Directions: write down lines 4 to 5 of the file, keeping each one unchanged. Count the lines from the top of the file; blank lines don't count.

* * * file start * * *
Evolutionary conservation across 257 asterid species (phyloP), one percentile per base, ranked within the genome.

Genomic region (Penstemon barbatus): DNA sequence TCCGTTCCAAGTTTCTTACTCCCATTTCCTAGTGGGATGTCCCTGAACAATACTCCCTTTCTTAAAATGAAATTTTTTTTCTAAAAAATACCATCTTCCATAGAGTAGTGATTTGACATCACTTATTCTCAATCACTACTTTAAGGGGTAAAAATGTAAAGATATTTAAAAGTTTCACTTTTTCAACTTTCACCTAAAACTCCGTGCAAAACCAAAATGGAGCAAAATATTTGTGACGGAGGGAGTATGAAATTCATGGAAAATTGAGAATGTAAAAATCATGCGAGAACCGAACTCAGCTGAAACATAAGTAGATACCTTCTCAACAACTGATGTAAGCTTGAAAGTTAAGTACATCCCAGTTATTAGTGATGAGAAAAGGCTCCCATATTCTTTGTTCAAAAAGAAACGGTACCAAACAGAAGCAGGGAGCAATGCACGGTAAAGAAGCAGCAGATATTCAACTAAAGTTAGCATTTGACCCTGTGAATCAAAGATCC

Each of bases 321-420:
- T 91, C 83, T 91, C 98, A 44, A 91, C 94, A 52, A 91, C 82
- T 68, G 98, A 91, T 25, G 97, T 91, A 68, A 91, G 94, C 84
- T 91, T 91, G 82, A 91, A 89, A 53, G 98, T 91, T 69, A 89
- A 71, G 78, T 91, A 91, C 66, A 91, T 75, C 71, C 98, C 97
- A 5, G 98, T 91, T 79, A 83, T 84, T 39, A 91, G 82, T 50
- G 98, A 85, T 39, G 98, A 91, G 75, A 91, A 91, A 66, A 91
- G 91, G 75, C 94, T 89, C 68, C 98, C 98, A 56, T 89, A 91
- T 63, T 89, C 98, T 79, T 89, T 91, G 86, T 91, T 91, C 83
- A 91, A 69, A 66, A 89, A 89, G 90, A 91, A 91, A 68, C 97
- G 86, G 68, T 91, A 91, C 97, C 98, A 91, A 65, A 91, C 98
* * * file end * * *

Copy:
- T 91, C 83, T 91, C 98, A 44, A 91, C 94, A 52, A 91, C 82
- T 68, G 98, A 91, T 25, G 97, T 91, A 68, A 91, G 94, C 84